Category Archives: teacher cognition

Long live grammar teaching (or ‘It ain’t over till the fat lady sings’)

In the last 20 years, repeated messages in the literature about communicative and task-based approaches, and the uptake of these approaches in contemporary coursebooks, may have created the impression that a ‘modern’ approach to grammar teaching is now a universal … Continue reading

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Do Teachers’ Beliefs Really Matter?

I’ve spent many years promoting research on language teachers’ beliefs, so the above question may come as a surprise, especially given that beliefs are such an established area of inquiry. But it is precisely because the status of beliefs as an important focus … Continue reading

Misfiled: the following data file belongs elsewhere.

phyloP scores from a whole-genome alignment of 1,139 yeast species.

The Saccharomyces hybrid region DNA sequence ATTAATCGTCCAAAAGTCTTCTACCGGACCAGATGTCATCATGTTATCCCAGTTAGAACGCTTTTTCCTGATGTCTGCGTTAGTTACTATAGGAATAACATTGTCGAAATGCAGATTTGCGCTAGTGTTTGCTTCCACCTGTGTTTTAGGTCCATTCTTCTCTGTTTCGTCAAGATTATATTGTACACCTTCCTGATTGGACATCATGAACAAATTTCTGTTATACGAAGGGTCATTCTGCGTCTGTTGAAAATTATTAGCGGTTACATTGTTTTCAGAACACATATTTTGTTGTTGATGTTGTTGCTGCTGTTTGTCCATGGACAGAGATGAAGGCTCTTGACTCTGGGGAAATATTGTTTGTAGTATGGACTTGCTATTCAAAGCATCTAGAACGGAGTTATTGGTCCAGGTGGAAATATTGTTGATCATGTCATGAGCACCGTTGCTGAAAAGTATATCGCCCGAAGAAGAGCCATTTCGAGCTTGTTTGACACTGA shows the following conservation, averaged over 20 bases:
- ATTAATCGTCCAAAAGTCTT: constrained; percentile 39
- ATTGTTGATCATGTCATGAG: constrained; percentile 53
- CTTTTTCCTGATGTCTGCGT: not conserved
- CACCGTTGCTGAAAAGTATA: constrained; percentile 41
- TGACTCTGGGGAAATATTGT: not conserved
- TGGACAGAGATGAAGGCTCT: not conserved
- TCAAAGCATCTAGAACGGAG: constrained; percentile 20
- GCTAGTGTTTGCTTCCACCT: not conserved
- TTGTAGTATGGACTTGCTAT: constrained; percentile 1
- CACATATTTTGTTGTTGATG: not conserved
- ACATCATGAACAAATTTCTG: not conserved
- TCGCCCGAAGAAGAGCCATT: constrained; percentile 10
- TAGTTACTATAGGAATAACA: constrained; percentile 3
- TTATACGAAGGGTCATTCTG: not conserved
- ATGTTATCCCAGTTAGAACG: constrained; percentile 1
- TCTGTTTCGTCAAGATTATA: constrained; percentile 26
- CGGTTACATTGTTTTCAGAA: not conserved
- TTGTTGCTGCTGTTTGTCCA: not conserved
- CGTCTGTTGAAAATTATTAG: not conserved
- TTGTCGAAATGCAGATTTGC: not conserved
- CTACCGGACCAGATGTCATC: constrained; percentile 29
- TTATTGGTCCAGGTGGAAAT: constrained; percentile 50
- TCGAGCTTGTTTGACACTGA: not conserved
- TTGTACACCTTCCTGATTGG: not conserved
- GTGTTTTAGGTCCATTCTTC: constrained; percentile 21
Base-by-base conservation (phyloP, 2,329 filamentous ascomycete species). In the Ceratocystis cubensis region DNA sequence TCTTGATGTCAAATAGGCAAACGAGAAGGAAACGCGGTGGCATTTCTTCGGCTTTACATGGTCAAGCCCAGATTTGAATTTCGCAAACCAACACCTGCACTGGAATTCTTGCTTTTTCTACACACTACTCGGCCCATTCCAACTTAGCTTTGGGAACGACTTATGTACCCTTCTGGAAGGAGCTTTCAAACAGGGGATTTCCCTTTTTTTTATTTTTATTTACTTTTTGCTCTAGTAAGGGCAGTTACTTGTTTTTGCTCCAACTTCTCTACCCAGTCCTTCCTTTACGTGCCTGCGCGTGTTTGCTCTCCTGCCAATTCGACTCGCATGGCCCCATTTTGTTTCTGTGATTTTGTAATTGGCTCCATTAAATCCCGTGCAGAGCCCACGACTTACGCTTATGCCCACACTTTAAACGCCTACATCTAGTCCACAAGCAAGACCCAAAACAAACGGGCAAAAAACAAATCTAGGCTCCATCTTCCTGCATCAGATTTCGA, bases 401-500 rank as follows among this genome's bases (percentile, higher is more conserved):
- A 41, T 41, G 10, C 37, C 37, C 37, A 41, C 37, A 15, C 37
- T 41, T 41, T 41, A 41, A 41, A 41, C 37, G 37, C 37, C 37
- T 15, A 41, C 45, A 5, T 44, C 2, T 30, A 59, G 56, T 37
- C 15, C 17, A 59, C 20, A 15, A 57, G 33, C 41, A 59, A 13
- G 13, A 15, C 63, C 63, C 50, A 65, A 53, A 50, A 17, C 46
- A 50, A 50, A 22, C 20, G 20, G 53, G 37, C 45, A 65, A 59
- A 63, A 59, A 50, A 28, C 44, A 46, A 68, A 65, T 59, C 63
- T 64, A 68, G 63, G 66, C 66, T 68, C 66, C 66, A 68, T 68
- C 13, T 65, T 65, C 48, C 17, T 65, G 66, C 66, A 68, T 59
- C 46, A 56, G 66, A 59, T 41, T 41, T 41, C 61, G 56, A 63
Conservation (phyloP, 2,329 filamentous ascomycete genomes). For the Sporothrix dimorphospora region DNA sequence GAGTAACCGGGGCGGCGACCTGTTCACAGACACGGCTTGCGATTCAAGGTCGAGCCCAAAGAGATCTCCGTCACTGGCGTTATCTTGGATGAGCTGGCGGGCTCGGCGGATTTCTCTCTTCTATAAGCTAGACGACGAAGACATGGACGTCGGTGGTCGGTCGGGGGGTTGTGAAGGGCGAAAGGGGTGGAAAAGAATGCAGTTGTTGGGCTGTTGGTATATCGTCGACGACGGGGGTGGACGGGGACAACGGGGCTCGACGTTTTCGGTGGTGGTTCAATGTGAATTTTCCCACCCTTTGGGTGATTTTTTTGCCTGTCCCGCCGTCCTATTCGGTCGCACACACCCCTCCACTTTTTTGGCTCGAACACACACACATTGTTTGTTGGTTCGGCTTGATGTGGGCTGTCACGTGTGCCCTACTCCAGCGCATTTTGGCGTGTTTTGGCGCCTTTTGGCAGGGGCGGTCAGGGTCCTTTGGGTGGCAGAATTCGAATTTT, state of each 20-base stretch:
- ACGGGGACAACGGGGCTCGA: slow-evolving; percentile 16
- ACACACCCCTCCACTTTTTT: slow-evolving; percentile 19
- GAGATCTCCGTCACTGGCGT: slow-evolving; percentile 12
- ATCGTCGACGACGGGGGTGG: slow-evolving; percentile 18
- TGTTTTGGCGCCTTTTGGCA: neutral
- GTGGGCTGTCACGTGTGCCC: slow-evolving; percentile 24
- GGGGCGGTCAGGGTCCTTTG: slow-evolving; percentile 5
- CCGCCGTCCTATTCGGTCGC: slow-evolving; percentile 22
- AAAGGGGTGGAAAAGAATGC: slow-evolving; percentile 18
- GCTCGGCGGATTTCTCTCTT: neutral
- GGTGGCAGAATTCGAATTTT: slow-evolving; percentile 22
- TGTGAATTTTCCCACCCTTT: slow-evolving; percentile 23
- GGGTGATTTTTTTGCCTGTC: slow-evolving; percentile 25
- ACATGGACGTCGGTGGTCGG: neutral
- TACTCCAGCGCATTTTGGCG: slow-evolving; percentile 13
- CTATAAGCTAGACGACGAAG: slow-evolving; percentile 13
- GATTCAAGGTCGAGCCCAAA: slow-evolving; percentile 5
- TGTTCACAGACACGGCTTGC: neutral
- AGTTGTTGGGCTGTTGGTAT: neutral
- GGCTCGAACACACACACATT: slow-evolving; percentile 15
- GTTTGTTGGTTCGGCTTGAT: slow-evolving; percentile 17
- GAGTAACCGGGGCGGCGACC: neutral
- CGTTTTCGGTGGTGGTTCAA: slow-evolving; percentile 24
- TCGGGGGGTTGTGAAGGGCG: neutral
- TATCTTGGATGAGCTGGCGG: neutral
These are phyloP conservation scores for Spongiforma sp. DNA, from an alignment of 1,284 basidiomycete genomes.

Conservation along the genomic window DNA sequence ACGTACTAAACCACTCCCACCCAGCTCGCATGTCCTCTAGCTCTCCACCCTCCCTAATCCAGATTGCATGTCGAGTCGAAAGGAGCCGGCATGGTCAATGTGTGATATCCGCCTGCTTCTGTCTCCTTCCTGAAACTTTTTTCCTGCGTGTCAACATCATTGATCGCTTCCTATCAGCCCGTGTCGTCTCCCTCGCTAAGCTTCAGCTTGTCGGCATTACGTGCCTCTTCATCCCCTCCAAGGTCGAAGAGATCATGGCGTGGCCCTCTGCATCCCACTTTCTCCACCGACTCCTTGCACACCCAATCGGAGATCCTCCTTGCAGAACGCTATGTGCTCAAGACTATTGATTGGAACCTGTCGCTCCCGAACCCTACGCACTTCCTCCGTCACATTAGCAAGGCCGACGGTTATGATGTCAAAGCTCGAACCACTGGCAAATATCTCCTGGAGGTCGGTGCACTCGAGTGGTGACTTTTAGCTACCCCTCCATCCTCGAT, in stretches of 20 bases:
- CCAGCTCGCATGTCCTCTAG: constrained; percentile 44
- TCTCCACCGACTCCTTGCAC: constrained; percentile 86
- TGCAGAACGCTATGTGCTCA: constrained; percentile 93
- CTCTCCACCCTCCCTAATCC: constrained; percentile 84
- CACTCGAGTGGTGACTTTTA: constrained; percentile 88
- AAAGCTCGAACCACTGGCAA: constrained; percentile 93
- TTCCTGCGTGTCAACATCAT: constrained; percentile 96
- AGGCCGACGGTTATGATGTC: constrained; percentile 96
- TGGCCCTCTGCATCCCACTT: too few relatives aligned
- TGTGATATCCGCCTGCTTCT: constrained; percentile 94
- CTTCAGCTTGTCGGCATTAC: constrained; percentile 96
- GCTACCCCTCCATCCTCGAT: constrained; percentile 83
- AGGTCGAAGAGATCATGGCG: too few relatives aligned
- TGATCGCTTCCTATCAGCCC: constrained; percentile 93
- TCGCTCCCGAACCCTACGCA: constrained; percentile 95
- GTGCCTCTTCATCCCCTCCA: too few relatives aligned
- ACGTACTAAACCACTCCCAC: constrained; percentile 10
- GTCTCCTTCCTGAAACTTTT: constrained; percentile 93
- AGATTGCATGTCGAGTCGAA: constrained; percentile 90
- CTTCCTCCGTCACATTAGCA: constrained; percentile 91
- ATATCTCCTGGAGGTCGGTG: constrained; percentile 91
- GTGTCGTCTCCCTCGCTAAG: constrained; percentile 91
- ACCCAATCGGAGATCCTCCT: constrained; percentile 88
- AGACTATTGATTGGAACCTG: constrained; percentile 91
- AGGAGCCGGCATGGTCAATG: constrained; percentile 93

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Justifying Language Teacher Cognition Research

I am currently at the University of Aarhus teaching a PhD course on language teacher cognition research and our discussions there stimulated this month’s blog. For those new to this topic, teacher cognition research studies the unobservable dimensions of teaching and teacher learning … Continue reading

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